Wednesday, June 20, 2012

Made



I think it's pretty common for people who like to spend time in the kitchen to identify themselves as more of a baker or more of a cook. In Latin America, the home baker barely exists; many kitchens don't even have ovens, or if they do they are typically used for two things: to store pots, and to make lasagna (who would've thought lasagna would be so universally adored). I lean more towards the baker side of things, though I would argue that in general most American cooks use their ovens on regular basis, even if it might not be for sweet baking per se. In Colombia, at least, the savory things that Americans tend to put in the oven (potatoes, vegetables, meat) tend to be fried or on occasion boiled. What all of this means as far as my personal life goes is that I make a lot of birthday cakes; somewhere in my upbringing I was instilled with the notion that birthday cakes must be made for the birthday person and never bought (also, that supermarket cakes are super gross, which seems to hold true universally). As I am more or less the only cake-maker around, you can imagine the experience I've gotten these past couple of years. And now all that can be yours!

There is a limitless amount of combinations that can be used with this cake base. In my mind, your typical layer-cake scheme involves 4 parts: cake base, soaking syrup, filling, and frosting. The original tiramisu cake recipe from Dorie Greenspan is delicious and a nice variation on the classic ladyfinger tiramisu. She uses coffee soaking syrup and mascarpone filling and frosting. Using a vanilla soaking syrup, I've filled this cake base with berry curd and frosted it with whipped cream mixed with a bit of the curd for a bright magenta-colored, really lovely-tasting cake. For an old roommate's birthday (see above), I basted the cake with a dark rum-vanilla syrup, filled it with a fresh guava-lime compote and frosted it with cream cheese frosting. What I'm trying to say here is that I think the possibilities are endless, and that it would be hard to go wrong.

Basic Butter Layer Cake
     adapted from the tiramisu cake from Smitten Kitchen adapted from Dorie Greenspan
      
5 oz. (1 1/4 sticks) unsalted butter, room temperature
1 c. (5.7 oz.) white sugar
3 large eggs
1 large egg yolk
1 1/2 tsp. pure vanilla extract or 1/2 vanilla bean
3/4 c. buttermilk (or milk soured with white vinegar or lemon)
2 c. cake flour (I've used all-purpose flour here without any problem)
2 tsp. baking powder
1/8 tsp. baking soda
1/4 tsp. salt

Preheat the oven to 350F. Butter and flour two 9 inch cake pans, knocking out the excess flour. You can line the bottoms with parchment paper though I often only butter and flour and the cakes come out just fine.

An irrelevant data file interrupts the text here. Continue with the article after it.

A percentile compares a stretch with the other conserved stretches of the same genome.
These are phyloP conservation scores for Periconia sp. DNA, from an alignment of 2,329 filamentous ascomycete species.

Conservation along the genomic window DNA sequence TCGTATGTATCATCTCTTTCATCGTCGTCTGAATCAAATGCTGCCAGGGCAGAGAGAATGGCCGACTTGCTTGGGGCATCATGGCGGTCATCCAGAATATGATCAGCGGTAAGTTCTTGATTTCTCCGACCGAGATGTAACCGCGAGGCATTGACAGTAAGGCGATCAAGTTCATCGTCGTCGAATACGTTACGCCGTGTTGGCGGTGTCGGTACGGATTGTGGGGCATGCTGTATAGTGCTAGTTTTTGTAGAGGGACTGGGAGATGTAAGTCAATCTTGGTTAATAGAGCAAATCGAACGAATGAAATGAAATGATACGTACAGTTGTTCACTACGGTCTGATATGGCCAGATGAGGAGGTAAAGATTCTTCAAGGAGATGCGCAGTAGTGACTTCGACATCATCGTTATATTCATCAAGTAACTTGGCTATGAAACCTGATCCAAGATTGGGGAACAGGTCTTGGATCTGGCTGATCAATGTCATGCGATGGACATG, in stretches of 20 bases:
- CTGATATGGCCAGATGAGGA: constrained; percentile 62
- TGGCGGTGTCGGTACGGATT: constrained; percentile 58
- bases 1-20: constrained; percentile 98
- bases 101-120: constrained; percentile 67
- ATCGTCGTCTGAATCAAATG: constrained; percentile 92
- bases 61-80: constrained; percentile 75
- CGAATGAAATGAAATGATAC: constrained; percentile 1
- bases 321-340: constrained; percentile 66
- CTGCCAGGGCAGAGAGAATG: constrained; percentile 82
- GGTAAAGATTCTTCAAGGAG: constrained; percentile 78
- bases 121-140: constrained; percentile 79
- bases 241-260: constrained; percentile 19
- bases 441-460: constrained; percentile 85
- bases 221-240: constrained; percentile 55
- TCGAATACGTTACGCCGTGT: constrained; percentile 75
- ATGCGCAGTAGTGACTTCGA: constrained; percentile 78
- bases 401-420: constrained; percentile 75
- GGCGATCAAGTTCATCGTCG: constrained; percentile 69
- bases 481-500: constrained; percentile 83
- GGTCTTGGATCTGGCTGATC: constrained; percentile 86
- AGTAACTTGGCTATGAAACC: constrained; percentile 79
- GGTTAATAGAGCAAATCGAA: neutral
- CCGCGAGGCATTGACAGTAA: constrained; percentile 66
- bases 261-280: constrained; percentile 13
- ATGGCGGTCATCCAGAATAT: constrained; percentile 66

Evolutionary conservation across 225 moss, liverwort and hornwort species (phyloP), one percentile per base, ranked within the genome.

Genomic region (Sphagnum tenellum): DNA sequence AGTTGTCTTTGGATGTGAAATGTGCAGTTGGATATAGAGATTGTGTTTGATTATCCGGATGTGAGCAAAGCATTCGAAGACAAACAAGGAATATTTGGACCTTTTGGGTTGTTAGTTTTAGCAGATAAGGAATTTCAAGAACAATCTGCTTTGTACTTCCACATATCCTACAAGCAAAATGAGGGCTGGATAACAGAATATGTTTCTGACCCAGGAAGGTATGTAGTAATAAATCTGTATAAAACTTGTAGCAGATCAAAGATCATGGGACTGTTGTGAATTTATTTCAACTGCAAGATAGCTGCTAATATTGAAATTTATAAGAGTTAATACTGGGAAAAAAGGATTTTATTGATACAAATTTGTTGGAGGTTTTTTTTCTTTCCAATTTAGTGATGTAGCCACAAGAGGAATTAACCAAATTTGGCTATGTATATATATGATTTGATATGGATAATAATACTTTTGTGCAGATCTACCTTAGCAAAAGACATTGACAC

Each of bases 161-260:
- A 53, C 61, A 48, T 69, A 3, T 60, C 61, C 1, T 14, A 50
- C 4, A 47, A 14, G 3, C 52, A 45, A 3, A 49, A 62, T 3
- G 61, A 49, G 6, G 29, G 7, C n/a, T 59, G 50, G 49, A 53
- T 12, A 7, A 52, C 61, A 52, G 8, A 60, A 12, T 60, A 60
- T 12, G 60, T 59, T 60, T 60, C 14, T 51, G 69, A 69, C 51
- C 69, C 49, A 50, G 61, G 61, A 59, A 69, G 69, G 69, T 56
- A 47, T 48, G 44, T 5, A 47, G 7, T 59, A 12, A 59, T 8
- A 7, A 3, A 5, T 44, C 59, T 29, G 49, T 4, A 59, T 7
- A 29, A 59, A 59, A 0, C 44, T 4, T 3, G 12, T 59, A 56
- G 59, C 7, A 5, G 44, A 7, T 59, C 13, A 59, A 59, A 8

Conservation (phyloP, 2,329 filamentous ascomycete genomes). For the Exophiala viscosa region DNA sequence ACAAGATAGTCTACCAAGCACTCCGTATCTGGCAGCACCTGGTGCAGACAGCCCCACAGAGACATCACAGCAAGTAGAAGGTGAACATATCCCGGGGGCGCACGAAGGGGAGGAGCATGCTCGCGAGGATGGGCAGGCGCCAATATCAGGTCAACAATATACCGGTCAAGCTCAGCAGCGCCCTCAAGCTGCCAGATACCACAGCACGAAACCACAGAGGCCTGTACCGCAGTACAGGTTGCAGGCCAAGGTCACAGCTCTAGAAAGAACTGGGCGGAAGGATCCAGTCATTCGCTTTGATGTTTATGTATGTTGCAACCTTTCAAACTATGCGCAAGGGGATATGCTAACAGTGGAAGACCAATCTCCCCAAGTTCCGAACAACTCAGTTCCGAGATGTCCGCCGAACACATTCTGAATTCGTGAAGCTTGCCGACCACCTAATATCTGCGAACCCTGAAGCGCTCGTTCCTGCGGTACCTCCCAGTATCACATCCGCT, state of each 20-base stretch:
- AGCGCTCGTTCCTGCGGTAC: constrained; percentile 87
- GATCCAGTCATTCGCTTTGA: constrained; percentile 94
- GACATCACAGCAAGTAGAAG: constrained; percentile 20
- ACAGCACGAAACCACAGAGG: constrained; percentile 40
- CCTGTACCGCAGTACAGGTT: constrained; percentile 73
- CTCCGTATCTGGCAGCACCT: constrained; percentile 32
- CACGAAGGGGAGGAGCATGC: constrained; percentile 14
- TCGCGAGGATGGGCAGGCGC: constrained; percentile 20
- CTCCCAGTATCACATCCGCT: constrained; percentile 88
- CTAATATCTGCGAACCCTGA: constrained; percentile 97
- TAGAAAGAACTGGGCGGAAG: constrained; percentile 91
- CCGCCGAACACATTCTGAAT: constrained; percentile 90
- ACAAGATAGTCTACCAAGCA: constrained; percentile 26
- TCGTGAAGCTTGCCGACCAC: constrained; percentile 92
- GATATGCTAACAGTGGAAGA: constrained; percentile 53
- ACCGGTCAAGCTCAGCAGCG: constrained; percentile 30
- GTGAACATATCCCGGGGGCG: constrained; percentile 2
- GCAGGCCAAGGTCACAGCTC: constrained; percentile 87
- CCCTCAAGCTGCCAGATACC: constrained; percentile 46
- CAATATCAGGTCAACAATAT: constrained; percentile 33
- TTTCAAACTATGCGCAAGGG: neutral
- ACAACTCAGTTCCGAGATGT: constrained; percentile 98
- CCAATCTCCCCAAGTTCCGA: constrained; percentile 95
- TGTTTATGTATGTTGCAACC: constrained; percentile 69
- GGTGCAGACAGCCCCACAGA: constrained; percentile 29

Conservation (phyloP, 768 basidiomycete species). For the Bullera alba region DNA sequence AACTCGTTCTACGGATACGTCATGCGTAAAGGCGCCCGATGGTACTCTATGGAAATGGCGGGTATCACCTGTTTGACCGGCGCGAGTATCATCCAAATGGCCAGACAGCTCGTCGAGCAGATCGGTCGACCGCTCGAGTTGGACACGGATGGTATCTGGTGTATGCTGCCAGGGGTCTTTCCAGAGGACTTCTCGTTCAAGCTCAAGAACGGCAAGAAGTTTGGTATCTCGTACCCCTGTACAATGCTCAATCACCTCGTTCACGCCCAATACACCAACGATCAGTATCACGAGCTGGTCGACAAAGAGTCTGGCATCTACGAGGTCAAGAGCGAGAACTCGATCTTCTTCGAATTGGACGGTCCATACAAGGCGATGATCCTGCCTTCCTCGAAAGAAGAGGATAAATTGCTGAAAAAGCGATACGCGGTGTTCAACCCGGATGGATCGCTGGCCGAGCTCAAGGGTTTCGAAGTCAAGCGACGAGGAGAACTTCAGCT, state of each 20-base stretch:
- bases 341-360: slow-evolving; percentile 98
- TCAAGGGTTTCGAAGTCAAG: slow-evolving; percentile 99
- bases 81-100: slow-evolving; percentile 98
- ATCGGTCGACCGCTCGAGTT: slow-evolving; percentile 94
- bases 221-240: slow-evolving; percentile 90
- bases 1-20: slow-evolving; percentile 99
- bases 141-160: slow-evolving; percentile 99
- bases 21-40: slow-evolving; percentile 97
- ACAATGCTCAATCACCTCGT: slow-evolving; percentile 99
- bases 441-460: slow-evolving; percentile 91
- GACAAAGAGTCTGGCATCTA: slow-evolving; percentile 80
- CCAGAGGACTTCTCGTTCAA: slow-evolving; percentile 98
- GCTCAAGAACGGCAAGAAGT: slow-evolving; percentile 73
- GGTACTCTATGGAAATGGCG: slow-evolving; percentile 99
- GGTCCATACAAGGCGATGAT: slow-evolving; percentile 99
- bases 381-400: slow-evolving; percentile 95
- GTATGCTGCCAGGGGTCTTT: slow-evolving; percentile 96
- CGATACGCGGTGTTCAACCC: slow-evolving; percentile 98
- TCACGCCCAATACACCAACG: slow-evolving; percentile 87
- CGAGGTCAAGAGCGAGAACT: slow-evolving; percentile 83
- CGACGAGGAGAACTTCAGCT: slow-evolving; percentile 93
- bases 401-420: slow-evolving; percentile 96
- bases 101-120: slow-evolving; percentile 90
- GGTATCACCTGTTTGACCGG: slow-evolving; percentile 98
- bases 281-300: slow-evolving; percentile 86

In a large bowl with electric beaters/stand mixer/wooden spoon, beat the butter until soft and creamy. Add the sugar and beat until well incorporated, about 3 minutes if using an electric mixer and 5+ minutes if you're a wooden spoon kind of person. Don't worry if the mixture looks curdled. If using the vanilla bean, split it open with a knife and scrape the seeds out, then into the bowl (save the pod for another use). Beat the mixture to break up the seeds and distribute them throughout the butter. Add the eggs one at a time and beat well so that it's fully incorporated after each addition, then beat in the yolk and the vanilla extract if using. 
Place a large sifter/strainer over the bowl and pour 1 cup of the flour into the strainer (some flour will immediately pass through the sifter directly into the bowl). Have a large (clean) dinner plate next to your work surface. Sift most of the flour into the bowl, leaving about 1/4 cup. Place the sifter onto the plate so that any flour that passes through is caught by the plate. Use a spatula to fold in the flour until no streaks are visible, then add in half of the buttermilk. Stir with the spatula to incorporate. Return the sifter over the bowl and add the other cup of flour, baking powder, baking soda and salt to the sifter. Sift half of the flour mixture directly into the bowl, then return the sifter to the plate. Gently fold in the flour with the spatula. Repeat adding the rest of the buttermilk, stirring to incorporate, then sifting in the last of the flour mixture. Fold in the flour just until the streaks vanish (make sure to get around the sides and to the bottom of the bowl). Divide the batter between the two cake pans and put them in the oven. Bake for 25-30 minutes, rotating the cakes after the first 15 minutes. The cakes are done when a knife inserted into the center comes out clean and the cake has pulled away from the sides of the pan.
Let the cakes cook on a rack for 5 minutes, then run a knife around the sides and unmold them (if you used parchment paper, peel it off). Invert the cakes so they are right side up and let them cool to room temperature.